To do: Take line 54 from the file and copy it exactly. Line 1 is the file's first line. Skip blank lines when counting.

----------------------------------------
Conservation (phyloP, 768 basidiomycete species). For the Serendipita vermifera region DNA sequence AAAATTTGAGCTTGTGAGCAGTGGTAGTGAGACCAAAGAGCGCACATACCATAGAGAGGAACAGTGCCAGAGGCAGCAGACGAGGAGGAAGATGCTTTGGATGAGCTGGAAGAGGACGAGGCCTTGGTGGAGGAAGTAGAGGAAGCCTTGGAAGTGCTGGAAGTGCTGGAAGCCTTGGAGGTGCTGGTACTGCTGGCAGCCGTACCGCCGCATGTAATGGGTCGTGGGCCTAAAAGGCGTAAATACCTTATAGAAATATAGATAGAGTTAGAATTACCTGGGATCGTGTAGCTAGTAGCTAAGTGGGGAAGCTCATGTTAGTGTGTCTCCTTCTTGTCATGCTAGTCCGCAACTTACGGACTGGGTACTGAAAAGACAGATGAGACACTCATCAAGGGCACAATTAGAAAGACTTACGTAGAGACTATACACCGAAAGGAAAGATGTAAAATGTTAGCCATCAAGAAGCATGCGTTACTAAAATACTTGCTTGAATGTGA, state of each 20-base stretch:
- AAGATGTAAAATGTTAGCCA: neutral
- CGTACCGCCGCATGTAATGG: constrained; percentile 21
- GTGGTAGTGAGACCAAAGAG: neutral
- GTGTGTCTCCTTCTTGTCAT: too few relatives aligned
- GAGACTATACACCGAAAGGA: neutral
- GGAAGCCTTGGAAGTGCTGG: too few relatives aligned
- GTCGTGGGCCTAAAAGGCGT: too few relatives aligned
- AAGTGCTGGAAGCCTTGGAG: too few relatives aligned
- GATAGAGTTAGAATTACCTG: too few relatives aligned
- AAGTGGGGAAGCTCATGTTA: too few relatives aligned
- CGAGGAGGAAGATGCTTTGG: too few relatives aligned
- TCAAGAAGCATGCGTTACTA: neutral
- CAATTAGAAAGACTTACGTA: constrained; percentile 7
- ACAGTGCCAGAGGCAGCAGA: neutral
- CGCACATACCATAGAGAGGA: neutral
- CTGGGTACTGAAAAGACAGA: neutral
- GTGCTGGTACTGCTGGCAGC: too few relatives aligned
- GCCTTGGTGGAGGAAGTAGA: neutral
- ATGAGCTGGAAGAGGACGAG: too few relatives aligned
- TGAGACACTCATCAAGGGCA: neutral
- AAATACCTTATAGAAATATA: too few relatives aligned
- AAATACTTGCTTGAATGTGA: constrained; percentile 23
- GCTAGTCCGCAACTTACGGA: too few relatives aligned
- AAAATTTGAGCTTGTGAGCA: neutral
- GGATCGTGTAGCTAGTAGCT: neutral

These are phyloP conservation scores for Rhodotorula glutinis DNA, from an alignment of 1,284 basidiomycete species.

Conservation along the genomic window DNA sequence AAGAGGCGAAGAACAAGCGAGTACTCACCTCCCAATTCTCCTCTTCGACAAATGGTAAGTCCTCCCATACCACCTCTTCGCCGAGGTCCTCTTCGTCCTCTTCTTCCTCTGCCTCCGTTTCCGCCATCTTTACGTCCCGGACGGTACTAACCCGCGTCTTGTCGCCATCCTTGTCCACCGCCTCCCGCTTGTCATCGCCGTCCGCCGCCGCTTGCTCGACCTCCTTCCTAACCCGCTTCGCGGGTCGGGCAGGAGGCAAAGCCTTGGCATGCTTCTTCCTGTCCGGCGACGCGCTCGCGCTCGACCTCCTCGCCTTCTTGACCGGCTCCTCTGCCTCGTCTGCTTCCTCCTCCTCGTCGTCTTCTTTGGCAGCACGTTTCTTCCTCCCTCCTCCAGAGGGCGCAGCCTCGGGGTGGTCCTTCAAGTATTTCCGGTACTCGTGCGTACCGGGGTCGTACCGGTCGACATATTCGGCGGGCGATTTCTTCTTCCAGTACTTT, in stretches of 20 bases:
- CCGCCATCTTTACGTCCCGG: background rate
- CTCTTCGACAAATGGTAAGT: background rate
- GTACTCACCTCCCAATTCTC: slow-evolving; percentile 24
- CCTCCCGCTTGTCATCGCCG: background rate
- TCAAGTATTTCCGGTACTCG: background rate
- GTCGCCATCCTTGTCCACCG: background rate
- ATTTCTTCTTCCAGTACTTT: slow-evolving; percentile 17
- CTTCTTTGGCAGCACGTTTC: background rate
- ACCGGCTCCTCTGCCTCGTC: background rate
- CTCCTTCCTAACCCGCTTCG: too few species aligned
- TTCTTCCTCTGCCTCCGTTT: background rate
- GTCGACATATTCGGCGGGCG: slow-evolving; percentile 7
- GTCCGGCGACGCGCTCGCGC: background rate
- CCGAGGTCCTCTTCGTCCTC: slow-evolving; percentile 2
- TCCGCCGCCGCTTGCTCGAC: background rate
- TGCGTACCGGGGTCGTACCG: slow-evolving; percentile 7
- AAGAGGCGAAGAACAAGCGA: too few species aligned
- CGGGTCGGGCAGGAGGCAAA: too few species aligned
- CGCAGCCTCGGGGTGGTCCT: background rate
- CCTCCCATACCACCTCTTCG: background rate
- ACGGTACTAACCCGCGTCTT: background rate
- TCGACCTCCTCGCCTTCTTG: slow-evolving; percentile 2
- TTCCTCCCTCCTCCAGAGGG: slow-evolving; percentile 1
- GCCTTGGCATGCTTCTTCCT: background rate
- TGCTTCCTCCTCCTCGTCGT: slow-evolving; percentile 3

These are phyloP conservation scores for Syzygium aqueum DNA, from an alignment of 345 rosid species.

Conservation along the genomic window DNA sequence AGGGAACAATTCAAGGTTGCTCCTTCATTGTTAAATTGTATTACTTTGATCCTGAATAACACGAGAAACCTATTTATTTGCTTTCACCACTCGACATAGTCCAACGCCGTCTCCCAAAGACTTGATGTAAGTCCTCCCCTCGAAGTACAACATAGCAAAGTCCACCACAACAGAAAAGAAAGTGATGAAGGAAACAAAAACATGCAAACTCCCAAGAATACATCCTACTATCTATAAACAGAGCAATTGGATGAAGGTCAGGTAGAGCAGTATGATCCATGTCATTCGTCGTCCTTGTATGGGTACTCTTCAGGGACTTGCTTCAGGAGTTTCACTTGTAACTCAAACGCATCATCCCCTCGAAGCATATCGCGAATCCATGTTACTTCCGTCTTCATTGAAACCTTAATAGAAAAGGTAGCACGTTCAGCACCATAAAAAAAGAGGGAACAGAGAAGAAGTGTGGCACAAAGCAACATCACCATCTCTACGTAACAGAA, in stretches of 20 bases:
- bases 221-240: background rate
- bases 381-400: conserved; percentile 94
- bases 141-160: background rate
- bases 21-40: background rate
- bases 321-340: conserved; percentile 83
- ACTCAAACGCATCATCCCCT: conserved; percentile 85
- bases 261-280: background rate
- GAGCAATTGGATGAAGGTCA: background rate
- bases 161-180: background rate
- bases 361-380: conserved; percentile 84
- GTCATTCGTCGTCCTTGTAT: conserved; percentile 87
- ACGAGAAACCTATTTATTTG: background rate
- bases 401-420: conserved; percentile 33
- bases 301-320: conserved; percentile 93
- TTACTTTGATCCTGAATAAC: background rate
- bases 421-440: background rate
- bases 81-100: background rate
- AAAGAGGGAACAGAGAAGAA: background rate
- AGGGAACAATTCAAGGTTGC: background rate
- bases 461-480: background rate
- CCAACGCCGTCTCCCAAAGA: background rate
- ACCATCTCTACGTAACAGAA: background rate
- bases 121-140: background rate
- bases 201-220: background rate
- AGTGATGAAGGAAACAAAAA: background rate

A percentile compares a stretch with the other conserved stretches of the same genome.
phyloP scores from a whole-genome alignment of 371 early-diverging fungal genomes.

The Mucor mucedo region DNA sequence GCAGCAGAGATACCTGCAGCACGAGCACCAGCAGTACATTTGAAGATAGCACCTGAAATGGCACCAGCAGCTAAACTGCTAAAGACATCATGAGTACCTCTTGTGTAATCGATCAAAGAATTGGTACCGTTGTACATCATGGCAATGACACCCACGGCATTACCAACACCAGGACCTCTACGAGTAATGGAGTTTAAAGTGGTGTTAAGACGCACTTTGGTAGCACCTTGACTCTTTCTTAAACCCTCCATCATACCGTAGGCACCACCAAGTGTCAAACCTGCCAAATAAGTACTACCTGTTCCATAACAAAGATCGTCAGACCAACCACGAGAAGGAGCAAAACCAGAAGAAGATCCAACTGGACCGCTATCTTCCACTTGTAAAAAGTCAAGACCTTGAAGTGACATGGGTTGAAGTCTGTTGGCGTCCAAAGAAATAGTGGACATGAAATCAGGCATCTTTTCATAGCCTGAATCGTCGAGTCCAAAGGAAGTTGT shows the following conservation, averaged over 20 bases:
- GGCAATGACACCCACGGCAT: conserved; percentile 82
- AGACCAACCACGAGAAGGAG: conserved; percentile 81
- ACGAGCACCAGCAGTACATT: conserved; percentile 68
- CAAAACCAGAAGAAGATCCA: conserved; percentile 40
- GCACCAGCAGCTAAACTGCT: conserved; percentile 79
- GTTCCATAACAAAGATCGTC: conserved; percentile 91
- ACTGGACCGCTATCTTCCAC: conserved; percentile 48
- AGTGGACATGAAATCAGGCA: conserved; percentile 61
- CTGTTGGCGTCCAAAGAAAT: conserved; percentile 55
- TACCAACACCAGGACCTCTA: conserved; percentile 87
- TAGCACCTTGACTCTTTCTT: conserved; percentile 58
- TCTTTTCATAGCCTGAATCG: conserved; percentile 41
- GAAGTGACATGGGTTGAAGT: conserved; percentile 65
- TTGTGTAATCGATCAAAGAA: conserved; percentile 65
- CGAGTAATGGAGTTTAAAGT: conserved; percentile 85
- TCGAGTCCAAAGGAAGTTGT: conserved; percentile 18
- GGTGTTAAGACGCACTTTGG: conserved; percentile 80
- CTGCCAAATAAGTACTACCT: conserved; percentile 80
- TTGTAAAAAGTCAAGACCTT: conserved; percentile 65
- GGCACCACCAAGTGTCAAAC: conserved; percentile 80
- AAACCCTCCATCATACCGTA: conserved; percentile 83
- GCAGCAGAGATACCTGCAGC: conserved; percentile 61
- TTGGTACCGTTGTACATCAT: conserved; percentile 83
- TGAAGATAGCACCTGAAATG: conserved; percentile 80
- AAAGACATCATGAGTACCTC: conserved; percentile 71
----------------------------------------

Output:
These are phyloP conservation scores for Syzygium aqueum DNA, from an alignment of 345 rosid species.